4. Good for you for hanging in there. Most of us women, when we get mad, really mad, we cry. I’m one. It’s rather hard and very embarrassing to try to be firm and coherent when bawling. I hate it. If you don’t do that, count yourself lucky. Ticks me off with a 1 million run they tried stealing your image. Betty
  5. I feel for you, Allan. In the middle of all my troubles with my furnace and in-ground sprinkler system, one of my in-law’s mother died. My daughter and I were splitting costs on extra nice flowers for the service. (held 100 miles away.) Kim handled it, ordered the flowers to be delivered before the next day service at 10 a.m. Kim gets a call the next morning after the service had started and was told after all, those flowers were unavailable. They would upgrade the order with another 10% off for the trouble. Kim tried to call me, but I was knee deep in alligators and snakes with servicemen here and missed the call. She was off to a doctor’s appt but managed to get me called while driving and passed the baton. So I call the florist. I get passed from one person to another and back again, with no one taking responsibility to give me the discount on a different order, one dozen red roses to be sent to the home, since the service was missed. The last guy was rude to me and I snapped. I’m sure it was a product of the stress I was under with my mechanical breakdowns and being pulled this way and that way. I finally screamed at the guy, said, “Forget it! You all are the sorriest people I’ve ever dealt with, nobody knows what they are doing and I’m not EVER ordering from you again! What a shame I didn’t have an old-fashioned phone to slam down. Pushing a button on my mobile didn’t release the pressure. I was crying. This is the first time I’ve ever yelled or been rude to anyone I’ve done business with, even though he was rude first. My circumstances with what I was already dealing with is absolutely no excuse. It’s not their fault my furnace broke down and my sprinkler system didn’t work. But it was their fault we had no flowers at the service, then gave me the runaround. I'm so ashamed.
  6. The floaters don’t tug on the retina. They are a result of the vitreous, during its thinning process, tugging on the retina. A floater is no more substantial than a tiny flake of dry skin, but if they are floating around in your eye, they can look like (to you) you have a piece of a barn in there! when young, the vitreous is thick and jello-like. As we age, it begins to thin. We didn’t hear much about floaters until people hit 40, and then very seldom. Each few years increases incidents but seems to be pretty much over with (Or greatly decreased) after 60-65 or so.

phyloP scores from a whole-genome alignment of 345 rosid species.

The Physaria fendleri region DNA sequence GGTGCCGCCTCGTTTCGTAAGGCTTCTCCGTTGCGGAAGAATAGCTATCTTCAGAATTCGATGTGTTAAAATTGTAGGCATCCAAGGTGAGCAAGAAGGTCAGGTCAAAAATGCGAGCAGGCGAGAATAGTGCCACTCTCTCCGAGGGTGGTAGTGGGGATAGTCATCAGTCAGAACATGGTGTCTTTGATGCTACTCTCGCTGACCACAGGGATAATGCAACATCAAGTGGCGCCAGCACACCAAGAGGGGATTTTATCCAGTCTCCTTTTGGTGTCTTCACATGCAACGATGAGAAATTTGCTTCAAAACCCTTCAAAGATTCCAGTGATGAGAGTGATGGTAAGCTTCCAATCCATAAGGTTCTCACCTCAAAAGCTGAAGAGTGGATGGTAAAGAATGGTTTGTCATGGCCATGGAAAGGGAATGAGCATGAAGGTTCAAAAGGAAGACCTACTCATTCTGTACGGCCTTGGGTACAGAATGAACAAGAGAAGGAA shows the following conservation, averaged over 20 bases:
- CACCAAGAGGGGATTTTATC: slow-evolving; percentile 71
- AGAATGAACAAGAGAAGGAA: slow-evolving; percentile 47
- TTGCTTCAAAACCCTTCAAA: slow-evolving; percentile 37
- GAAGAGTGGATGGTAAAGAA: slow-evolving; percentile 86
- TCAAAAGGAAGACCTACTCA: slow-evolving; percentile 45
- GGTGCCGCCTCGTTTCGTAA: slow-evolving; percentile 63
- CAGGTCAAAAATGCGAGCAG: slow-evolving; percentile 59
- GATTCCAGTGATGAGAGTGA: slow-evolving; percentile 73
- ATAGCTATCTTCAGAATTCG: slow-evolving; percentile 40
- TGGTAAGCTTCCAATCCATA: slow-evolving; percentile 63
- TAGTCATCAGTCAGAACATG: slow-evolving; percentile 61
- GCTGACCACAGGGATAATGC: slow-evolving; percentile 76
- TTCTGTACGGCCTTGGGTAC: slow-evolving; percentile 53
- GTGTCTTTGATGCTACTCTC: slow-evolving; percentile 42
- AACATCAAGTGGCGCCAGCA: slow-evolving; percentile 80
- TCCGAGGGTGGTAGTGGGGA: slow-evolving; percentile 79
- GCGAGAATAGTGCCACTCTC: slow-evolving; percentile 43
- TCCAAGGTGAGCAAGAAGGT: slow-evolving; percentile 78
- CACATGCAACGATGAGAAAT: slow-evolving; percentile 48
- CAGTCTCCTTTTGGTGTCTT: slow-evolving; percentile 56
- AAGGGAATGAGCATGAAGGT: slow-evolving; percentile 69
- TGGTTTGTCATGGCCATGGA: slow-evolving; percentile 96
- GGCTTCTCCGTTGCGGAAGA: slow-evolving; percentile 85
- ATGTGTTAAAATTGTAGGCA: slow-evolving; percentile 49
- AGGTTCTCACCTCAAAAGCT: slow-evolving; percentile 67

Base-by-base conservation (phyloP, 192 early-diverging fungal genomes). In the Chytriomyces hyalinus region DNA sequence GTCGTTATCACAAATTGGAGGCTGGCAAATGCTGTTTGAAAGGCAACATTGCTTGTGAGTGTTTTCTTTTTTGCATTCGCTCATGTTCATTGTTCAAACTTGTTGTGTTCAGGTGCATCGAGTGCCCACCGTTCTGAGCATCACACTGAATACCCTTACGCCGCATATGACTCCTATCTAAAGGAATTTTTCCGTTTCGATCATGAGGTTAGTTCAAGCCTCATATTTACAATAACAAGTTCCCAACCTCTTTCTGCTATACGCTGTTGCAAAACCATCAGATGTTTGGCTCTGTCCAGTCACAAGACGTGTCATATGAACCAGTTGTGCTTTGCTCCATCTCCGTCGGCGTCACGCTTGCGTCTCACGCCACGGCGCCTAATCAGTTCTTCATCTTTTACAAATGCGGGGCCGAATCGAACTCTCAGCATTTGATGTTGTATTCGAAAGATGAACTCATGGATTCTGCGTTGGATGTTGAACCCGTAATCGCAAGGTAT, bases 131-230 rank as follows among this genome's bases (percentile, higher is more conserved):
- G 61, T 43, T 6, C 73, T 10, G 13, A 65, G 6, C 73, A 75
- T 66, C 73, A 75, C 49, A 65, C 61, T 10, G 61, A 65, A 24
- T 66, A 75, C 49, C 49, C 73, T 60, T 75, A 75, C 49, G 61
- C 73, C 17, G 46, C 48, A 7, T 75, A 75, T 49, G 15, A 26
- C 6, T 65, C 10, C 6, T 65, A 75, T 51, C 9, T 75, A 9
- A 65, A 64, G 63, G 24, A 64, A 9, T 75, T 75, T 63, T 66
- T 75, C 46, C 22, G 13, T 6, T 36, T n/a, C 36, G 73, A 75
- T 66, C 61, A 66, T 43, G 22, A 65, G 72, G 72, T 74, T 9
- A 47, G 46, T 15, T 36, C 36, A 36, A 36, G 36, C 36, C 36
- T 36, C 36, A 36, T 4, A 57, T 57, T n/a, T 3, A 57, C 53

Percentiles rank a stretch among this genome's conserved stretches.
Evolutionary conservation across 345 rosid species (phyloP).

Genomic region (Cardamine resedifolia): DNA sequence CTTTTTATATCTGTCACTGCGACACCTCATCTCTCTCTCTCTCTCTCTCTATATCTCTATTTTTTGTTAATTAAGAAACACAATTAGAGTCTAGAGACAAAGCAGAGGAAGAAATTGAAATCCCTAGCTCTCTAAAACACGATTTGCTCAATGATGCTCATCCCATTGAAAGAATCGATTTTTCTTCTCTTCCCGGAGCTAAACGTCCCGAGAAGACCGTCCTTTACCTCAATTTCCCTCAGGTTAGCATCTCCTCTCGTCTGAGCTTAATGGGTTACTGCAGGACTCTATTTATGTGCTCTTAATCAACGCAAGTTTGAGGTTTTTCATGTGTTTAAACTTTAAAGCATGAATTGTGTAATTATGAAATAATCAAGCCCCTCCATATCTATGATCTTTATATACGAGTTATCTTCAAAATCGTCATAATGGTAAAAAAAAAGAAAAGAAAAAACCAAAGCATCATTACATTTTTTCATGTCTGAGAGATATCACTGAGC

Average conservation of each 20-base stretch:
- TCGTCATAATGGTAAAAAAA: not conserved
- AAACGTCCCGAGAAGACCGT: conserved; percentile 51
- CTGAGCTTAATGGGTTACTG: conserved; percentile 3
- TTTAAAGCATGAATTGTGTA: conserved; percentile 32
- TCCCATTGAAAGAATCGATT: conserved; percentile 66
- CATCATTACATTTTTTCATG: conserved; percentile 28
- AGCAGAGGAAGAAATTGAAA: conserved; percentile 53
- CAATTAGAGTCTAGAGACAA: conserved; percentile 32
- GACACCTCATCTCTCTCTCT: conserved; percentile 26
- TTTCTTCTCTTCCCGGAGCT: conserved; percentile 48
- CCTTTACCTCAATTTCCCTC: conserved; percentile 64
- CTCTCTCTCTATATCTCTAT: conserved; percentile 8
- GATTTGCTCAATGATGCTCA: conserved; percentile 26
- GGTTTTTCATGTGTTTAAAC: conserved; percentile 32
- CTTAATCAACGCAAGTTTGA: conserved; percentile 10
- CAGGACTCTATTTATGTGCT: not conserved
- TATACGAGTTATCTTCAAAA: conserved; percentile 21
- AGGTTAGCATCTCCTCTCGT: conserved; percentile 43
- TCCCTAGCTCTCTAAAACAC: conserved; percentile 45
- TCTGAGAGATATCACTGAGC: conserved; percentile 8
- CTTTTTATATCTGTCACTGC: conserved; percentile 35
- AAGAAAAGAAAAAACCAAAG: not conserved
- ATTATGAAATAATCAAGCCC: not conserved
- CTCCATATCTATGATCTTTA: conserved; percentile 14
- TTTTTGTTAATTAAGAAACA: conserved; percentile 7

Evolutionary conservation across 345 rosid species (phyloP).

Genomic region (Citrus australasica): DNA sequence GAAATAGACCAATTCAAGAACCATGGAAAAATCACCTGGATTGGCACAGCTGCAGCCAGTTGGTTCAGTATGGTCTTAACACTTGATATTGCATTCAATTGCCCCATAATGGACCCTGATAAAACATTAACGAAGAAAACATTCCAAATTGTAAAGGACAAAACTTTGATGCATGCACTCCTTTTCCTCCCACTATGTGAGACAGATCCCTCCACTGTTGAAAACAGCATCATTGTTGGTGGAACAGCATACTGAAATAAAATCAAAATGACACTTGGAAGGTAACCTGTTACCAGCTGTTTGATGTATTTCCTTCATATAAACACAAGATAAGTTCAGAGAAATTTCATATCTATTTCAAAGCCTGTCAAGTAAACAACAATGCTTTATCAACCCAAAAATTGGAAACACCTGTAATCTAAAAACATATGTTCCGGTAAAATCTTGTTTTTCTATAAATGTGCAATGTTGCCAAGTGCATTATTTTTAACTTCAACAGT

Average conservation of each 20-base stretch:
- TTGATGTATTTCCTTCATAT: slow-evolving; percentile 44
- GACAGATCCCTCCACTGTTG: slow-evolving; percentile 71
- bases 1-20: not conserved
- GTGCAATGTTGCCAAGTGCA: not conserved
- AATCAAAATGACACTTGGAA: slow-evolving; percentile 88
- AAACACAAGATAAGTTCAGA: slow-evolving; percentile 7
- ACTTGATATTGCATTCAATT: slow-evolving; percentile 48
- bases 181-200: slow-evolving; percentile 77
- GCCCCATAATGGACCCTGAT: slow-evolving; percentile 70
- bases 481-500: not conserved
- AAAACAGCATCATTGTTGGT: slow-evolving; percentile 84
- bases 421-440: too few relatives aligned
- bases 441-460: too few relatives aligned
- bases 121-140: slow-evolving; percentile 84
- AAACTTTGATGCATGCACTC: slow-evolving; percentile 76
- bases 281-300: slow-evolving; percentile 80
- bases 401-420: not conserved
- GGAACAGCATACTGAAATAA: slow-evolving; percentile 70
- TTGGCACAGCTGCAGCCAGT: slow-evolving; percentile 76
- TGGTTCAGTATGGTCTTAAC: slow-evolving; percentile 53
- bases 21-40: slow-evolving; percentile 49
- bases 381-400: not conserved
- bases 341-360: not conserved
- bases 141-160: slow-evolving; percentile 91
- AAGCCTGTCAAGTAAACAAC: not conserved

7. Exactly. Because the two conditions show similar symptoms, never ignore them. One is bothersome, the other could leave you blind in that eye if ignored.
  8. I did my images for years in ACR, Bridge and PS. And did just fine. A few years ago I went with the CC program and began using LR. That said, after making adjustments, I always bring the image into PS for final adjustments. It’s like an old shoe...comfortable. But I think the upright tool to fix keystoning and such in LR is brilliant. I prefer to fix noise there, too. But if LR suddenly disappeared off the face of the earth, I’d be just fine with what is left. I’m assuming you know you can click on the blue numbers under all of our avatars. You can snoop around in our portfolios and see what we shoot. A lot of it is very common, unimportant things, but those things generally will be looked for by someone. Maybe. Give it your best and be accepting of the worst. Even though I try to take marketable images, truth is only a small percent of what I have uploaded have been zoomed, let alone sold. It used to be said we could expect one sale per 1000 images in our ports a month. 5000 images in your portfolio? Expect somewhere in the vicinity of 5 sales a month. That doesn’t seem to hold true these days because Alamy image count as a whole has increased greatly. Competition is stiffer as a result. I just keep peddling on. In spite of the number of images I have, I’ve not had one sale yet this month. Next month I may have 4-6 sales. Nobody understand these dry stretches, but most of us get them. That’s stock. Fickle! 😁 I like it because there is a community here, I enjoy taking pictures, it’s fun, it gives me purpose, and I enjoy the little extra money it brings. Don't expect to get rich, hon. Won’t happen. I didn’t sell anything until about 500 images uploaded, then it was a couple of months before the 2nd sale. And that was with 60 million images in Alamy, not this bloated library that’s here now. So chill, and keep on truckin’. Betty